The research is to find out where the therapy originated, including the name of the person who first introduced the therapy and a brief history if possible. Provide a short summary of any clinical research or scientific evidence that supports the validity of the therapy. List of conditions the therapy is best suited to treat. A summary of how the therapy works to assist the client. Contras or dangers associated with using the therapy. A bibliography listing the resources used to find the information, including websites and publications.
Cognitive behavioral therapy is, in fact, an umbrella term for many different therapies that share some common elements. Two of the earliest forms of Cognitive behavioral Therapy were Rational Emotive Behavior Therapy (REBT), developed by Albert Ellis in the 1950s, and Cognitive Therapy, developed by Aaron T. Beck in the 1960s.
Cognitive Behavioural Therapy (CBT) is a short-term, goal-oriented psychotherapy treatment that takes a hands-on, practical approach to problem-solving. Its goal is to change patterns of thinking or behaviour that are behind people’s difficulties, and so change the way they feel. Cognitive behavioural therapy works by changing people’s attitudes and their behaviour by focusing on the thoughts, images, beliefs and attitudes that are held (a person’s cognitive processes) and how these processes relate to the way a person behaves, as a way of dealing with emotional problems.
Cognitive Behavioural Therapy is a clinical-based therapy is used to treat a whole different range of psychological problems:
Anxiety, anxiety disorders such as social phobia, obsessive-compulsive disorder or PTSD, depression, low self-esteem, irrational fears, hypochondria, substance misuses, such as smoking, drinking or other drug use, problem gambling, eating disorders, insomnia, marriage or relationship problem, certain emotional or behavioural problems in children or teenagers.
CBT combines cognitive therapy and behaviour therapy
CBT focuses on changing unhelpful or unhealthy thoughts and behaviours. It is a combination of two therapies: ‘cognitive therapy’ and ‘behaviour therapy’. The basis of both these techniques is that healthy thoughts lead to healthy feelings and behaviours.
The aim of cognitive therapy is to change the way a person thinks about an issue that’s causing concern. Negative thoughts cause self-destructive feelings and behaviours. For example, someone who thinks they are unworthy of love or respect may feel withdrawn in social situations and behave shyly. Cognitive therapy challenges those thoughts and provides the person with healthier strategies.
Many techniques are available. One technique involves asking the person to come up with evidence to ‘prove’ that they are unlovable. This may include prompting the person to acknowledge the family and friends who love and respect them. This evidence helps the person to realise that their belief is false. This is called ‘cognitive restructuring’. The person learns to identify and challenge negative thoughts, and replace them with more realistic and positive thoughts.
The aim of behaviour therapy is to teach the person techniques or skills to alter their behaviour. For example, a person who behaves shyly at a party may have negative thoughts and feelings about themselves. They may also lack social skills.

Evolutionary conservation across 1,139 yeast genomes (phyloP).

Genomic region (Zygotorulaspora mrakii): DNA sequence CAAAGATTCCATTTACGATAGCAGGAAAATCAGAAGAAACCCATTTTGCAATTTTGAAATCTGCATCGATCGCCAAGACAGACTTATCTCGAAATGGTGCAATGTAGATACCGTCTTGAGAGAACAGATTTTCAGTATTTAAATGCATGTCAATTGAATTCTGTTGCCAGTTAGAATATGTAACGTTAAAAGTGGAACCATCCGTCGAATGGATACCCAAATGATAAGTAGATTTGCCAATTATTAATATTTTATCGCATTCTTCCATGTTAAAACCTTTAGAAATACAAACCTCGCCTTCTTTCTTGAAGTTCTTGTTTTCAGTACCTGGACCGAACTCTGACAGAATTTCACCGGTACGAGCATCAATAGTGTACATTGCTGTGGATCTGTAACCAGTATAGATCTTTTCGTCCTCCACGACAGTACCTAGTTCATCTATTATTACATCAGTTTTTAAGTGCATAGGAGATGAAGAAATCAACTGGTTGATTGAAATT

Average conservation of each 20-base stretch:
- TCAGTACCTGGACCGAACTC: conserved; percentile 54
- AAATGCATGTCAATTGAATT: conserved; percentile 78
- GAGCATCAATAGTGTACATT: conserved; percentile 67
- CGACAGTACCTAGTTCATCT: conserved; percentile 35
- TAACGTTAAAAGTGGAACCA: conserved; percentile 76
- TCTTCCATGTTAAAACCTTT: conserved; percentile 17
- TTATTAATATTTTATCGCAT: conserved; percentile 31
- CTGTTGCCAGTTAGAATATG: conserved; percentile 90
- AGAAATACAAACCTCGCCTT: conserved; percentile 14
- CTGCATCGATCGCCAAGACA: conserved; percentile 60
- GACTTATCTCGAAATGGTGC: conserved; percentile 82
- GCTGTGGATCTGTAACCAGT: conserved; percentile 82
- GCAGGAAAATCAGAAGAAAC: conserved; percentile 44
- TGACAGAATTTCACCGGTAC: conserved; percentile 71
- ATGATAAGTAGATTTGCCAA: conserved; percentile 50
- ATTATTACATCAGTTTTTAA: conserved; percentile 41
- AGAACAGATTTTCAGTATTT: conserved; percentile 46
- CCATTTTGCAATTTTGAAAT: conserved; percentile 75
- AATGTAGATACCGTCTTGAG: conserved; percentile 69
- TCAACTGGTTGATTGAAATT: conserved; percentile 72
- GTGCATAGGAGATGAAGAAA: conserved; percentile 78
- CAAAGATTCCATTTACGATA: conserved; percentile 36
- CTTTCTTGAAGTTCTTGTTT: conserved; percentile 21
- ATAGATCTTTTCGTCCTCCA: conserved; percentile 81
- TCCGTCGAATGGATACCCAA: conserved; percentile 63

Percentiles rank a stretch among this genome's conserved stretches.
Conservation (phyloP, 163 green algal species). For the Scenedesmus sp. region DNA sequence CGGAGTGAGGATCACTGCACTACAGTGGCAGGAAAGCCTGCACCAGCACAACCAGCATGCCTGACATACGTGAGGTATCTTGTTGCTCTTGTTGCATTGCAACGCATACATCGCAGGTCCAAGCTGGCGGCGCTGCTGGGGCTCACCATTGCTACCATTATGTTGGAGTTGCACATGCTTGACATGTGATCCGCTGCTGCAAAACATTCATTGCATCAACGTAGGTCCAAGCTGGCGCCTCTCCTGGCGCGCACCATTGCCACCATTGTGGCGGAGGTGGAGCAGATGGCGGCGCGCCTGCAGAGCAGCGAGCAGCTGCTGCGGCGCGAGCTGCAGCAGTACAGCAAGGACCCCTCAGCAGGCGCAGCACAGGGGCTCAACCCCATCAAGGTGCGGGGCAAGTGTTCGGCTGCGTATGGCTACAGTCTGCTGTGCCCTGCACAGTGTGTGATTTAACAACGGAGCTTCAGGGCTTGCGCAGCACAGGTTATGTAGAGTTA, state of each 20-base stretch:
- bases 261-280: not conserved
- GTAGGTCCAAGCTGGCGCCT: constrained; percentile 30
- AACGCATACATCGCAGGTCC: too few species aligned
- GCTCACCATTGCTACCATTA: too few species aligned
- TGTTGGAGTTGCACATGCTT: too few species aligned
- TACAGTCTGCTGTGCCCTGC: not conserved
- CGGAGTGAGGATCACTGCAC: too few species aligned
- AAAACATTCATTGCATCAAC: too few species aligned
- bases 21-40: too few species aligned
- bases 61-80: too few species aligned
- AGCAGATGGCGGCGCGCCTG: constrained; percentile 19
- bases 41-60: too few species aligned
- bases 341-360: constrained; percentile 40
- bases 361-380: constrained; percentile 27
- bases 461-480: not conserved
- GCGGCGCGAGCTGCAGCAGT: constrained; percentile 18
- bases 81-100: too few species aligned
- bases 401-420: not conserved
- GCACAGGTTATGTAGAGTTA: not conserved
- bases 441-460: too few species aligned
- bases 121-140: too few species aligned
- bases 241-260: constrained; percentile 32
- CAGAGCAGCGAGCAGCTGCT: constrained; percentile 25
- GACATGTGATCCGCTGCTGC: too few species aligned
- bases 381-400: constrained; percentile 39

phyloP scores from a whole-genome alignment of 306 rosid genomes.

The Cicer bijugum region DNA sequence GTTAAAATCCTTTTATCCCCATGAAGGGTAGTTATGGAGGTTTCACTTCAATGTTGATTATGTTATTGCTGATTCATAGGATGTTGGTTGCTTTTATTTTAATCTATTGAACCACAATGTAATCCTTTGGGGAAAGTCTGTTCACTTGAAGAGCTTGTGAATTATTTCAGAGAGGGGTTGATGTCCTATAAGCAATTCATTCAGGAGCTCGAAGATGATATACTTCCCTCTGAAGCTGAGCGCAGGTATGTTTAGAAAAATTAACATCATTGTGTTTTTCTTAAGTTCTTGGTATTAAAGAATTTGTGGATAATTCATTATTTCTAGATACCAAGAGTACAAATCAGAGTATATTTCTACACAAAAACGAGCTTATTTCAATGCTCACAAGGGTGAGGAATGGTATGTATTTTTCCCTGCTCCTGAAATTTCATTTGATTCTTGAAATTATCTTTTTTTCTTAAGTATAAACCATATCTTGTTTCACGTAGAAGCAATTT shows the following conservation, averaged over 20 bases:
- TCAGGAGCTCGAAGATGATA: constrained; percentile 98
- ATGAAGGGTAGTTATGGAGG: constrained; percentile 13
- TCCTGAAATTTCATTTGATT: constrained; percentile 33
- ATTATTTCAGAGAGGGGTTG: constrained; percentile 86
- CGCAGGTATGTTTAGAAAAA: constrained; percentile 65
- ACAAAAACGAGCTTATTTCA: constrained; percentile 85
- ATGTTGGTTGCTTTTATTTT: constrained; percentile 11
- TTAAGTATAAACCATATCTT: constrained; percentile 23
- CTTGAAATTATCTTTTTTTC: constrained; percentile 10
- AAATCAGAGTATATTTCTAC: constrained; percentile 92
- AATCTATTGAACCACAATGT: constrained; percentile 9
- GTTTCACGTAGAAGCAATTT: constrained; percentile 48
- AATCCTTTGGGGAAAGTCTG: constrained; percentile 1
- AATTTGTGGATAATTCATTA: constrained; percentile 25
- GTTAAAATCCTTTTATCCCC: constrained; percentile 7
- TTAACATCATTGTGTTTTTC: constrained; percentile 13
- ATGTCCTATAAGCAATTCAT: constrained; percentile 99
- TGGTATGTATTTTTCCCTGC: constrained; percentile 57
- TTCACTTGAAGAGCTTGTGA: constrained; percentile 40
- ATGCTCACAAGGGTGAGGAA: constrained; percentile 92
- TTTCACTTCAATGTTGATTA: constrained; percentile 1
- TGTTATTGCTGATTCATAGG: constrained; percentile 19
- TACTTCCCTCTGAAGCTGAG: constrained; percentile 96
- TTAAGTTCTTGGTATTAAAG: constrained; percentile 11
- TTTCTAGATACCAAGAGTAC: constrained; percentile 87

Behaviour therapy teaches the person more helpful behaviours. For example, they may be taught conversational skills that they practise in therapy and in social situations. Negative thoughts and feelings reduce as the person discovers they can enjoy themselves in social situations.
The details of treatment will vary according to the person’s problem. However, CBT typically includes the following:
- Assessment – this may include filling out questionnaires to help you describe your particular problem and pinpoint distressing symptoms. You will be asked to complete forms from time to time so that you and your therapist can plot your progress and identify problems or symptoms that need extra attention
- Personal education – your therapist provides written materials (such as brochures or books) to help you learn more about your particular problem. The saying ‘knowledge is power’ is a cornerstone of CBT. A good understanding of your particular psychological problem will help you to dismiss unfounded fears, which will help to ease your anxiety and other negative feelings
- Goal setting – your therapist helps you to draw up a list of goals you wish to achieve from therapy (for example, you may want to overcome your shyness in social settings). You and your therapist work out practical strategies to help fulfil these goals
- Practise of strategies – you practise your new strategies with the therapist. For example, you may role-play difficult social situations or realistic self-talk (how you talk to yourself in your head) to replace unhealthy or negative self-talk
- Homework – you will be expected to actively participate in your own therapy. You are encouraged to use the practical strategies you have practised during the course of your daily life and report the results to the therapist. For example, the therapist may ask you to keep a diary.
There are no findings of any dangers associates to Cognitive behavioural Therapy it “MIGHT” not be the best form of therapy for people with any type of brain disease or injury to impairs their rational thinking. It is a therapy that is required of the client to be very active in their treatment.
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